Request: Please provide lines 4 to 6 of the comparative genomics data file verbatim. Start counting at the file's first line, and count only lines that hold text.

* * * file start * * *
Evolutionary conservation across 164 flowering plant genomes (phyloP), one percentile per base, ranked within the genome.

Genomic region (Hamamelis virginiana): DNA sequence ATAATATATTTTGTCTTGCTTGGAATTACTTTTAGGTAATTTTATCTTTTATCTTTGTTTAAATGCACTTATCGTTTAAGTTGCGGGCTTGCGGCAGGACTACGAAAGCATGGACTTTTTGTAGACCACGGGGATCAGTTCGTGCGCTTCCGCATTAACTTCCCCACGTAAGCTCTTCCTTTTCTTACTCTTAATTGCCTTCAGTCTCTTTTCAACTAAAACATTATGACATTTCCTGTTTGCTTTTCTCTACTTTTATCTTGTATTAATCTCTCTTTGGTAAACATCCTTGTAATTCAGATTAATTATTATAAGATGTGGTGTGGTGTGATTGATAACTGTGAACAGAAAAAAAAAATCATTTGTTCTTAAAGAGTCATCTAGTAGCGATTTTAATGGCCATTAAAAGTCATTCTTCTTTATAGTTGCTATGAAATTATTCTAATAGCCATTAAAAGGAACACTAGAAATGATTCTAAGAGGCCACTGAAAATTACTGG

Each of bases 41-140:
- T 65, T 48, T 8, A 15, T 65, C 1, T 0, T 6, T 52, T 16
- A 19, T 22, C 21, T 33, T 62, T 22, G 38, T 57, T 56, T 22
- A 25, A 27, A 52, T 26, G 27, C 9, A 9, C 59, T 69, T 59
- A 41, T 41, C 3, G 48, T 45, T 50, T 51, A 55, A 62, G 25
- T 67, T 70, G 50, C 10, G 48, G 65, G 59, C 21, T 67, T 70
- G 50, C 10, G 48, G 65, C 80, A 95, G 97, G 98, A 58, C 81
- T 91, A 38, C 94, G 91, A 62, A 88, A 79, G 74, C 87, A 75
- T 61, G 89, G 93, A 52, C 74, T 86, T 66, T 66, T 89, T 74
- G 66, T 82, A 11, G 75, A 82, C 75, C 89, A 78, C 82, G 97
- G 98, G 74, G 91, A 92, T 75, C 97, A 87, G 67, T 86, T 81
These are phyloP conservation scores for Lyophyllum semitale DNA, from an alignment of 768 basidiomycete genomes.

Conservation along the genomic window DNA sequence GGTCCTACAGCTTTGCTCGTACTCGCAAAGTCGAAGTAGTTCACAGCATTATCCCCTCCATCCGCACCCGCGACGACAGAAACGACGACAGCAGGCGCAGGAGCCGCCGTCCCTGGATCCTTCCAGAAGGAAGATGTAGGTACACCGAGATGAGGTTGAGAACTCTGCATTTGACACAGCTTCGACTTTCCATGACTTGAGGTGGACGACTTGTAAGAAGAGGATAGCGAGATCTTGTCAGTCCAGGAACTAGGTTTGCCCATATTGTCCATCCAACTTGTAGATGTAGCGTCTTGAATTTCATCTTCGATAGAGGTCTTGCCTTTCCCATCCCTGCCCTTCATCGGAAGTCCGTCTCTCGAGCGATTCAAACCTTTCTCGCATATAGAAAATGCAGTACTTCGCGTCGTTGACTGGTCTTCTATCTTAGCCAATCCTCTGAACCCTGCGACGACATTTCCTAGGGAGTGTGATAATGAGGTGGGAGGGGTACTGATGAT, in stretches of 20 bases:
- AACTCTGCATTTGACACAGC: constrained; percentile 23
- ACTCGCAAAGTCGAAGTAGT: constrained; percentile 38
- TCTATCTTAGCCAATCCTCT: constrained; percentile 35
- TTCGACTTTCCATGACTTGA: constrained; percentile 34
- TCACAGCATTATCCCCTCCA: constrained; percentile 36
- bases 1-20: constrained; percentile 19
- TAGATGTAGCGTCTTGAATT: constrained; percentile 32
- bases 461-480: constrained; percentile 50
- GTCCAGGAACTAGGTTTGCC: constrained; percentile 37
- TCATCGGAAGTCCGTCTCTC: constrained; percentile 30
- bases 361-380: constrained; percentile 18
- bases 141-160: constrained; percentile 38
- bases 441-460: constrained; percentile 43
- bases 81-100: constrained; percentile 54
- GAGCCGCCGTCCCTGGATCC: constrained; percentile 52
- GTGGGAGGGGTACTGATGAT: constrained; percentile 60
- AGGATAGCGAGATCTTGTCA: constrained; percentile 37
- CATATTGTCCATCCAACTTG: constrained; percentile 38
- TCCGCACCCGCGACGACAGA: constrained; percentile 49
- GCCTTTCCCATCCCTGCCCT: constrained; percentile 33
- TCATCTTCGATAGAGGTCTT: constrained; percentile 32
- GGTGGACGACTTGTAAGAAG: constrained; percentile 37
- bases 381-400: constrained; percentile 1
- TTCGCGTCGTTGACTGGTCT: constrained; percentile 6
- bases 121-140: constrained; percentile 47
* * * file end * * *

- T 65, T 48, T 8, A 15, T 65, C 1, T 0, T 6, T 52, T 16
- A 19, T 22, C 21, T 33, T 62, T 22, G 38, T 57, T 56, T 22
- A 25, A 27, A 52, T 26, G 27, C 9, A 9, C 59, T 69, T 59